Why Socializing Drains Introverts More Than Extroverts
There are some very real differences between introverts and extroverts, and these differences come down to how they respond to rewards. Rewards are things like getting the phone number of an attractive stranger, getting promoted at work, or even eating a delicious meal.
According to the experts, extroverts have a more active dopamine reward system than introverts. Dopamine is a neurotransmitter that helps control the brain’s pleasure and reward centers. Having a more active dopamine reward system means that extroverts get more energized and excited by the possibility of reward than introverts. So extroverts are more driven to strike up a conversation with a stranger or hang out at the bar until last call.
Of course, introverts also care about having relationships, eating, and getting ahead at work. But simply put, introverts just aren’t as interested in pursuing the things that extroverts chase.
Having a less active dopamine reward system also means that introverts may find certain levels of stimulation — like noise and activity — to be punishing and tiring. This explains why the introvert in our bar example had fun for a little while, but felt drained as he became overstimulated.
Is It Bad to Care Less About Rewards?
Introverts don’t seek rewards to the same degree that extroverts do. Is this a bad thing? Not necessarily. We all have that one friend who partied too hard and paid a price, or who focused so much on getting ahead that she became a workaholic, compromising her health and relationships. These are people who chased rewards — hard.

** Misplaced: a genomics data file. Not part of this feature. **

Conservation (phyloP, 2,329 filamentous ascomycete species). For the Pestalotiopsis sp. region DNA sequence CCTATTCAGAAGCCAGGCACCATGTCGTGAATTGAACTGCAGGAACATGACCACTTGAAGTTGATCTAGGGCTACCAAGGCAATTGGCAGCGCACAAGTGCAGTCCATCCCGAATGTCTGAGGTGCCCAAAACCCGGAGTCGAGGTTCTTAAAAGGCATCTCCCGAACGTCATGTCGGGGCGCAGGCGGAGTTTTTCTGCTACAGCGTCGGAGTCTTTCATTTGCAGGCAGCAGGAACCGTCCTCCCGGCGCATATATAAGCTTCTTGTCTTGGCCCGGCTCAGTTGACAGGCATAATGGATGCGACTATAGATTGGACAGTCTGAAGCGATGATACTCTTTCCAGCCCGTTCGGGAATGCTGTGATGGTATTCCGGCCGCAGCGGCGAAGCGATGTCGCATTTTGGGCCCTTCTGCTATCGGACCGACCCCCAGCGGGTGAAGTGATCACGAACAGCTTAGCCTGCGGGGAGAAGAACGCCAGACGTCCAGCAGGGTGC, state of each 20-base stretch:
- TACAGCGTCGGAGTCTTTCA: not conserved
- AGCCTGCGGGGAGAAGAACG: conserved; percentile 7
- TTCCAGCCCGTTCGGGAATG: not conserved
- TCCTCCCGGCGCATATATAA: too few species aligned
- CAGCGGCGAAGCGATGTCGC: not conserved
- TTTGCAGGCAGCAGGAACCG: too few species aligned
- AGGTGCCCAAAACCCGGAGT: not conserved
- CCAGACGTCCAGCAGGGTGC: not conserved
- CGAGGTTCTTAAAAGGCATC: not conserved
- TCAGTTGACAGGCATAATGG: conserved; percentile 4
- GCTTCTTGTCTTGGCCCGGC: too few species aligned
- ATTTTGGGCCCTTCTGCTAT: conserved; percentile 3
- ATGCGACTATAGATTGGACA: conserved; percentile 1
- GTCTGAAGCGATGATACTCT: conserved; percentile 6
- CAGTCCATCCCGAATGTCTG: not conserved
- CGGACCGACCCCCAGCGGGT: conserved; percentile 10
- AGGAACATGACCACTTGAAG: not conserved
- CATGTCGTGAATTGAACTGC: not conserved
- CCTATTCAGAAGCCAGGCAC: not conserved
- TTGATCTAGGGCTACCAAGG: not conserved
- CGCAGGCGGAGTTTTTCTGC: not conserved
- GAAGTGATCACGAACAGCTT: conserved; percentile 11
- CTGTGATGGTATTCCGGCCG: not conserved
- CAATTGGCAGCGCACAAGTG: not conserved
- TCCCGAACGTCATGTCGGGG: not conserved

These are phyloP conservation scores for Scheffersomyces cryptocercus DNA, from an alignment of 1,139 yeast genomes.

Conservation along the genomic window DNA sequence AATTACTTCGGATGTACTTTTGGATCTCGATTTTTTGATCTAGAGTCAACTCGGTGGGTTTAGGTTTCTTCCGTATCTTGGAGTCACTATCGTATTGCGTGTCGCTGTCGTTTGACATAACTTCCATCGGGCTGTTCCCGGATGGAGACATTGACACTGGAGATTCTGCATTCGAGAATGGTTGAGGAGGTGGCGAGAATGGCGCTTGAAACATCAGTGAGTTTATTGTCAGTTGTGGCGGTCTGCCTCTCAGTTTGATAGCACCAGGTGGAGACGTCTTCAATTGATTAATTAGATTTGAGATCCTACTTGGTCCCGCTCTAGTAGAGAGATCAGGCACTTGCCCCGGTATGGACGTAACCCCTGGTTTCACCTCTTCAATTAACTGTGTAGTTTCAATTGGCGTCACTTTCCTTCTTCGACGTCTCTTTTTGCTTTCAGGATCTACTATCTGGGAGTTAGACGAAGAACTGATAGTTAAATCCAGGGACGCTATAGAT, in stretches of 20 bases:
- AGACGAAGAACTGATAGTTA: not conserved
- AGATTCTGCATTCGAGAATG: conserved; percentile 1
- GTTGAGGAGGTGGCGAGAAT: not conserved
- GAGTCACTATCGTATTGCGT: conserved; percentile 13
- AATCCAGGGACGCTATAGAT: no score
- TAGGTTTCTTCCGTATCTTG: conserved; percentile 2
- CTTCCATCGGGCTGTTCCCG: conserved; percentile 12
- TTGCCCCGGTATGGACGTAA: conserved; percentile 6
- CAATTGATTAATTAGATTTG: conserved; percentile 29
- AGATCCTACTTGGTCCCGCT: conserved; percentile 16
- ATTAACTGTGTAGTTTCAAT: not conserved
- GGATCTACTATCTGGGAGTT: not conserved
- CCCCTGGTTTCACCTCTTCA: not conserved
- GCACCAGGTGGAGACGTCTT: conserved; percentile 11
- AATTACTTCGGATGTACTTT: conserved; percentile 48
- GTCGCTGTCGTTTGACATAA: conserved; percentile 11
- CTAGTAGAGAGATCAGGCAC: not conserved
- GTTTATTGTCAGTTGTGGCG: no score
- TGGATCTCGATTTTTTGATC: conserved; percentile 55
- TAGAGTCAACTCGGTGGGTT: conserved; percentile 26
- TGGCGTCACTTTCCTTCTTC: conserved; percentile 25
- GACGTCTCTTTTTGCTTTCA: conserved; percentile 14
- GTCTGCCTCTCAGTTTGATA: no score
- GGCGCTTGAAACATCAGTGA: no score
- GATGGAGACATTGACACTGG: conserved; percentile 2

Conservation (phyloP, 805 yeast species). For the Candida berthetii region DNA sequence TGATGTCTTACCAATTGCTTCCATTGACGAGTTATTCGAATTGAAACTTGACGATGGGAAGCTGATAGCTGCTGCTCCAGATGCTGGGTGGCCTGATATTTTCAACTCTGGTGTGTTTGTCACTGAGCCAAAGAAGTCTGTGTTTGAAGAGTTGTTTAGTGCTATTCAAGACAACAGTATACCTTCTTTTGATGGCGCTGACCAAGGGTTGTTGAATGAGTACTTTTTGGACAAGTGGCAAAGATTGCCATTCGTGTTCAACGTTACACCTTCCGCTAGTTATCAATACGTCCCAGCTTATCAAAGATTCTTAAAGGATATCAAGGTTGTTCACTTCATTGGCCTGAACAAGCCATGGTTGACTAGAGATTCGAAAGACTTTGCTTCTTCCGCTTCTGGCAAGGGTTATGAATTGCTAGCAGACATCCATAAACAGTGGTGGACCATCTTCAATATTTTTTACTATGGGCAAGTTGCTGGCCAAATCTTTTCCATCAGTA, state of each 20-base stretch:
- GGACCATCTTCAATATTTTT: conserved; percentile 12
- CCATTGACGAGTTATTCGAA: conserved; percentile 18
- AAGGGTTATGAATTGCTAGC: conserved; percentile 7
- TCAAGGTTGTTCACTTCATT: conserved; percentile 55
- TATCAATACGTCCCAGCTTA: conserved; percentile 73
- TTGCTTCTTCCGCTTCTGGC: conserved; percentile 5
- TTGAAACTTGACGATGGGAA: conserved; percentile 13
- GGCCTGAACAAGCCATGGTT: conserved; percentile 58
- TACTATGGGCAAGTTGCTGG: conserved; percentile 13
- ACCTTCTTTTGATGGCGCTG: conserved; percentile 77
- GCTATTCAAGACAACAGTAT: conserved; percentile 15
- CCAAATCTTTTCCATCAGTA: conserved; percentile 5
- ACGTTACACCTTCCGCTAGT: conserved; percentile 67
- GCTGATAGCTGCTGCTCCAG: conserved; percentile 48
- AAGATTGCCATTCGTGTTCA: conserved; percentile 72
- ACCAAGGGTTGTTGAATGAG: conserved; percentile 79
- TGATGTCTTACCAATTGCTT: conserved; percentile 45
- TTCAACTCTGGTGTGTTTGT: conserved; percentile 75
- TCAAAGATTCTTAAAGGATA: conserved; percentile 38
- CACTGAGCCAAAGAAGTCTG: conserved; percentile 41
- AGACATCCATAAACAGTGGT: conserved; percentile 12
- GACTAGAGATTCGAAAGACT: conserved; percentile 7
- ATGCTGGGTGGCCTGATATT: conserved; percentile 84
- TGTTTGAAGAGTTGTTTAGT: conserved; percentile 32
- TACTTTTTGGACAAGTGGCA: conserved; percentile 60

Instead of looking for outside status, introverts tend to turn inward. They research a topic simply for the joy of learning something new. Job-wise, they seek a calling that is more than just a paycheck. They desire depth and intimacy in relationships, a connection that is mind-to-mind and heart-to-heart.
This isn’t to say that all extroverts are shallow and all introverts deep. It’s not black and white. Sometimes extroverts pursue quiet, intrinsically rewarding activities, and sometimes introverts seek status, money, popularity, and other rewards. I’d argue that a healthy, successful life for anyone includes a mix of both the introvert’s way and the extrovert’s.
When I asked introverts to tell me about the things that motivated and energized them, they all mentioned low-key activities, like a solo shopping trip, a meaningful conversation with a friend, finishing a good book, or expressing themselves through art. If it weren’t for the introverts’ less active dopamine reward system, they probably wouldn’t be focusing on these types of activities. The introvert’s way isn’t about chasing rewards, but rather about seeking meaning.
Written by Baraka Mistretta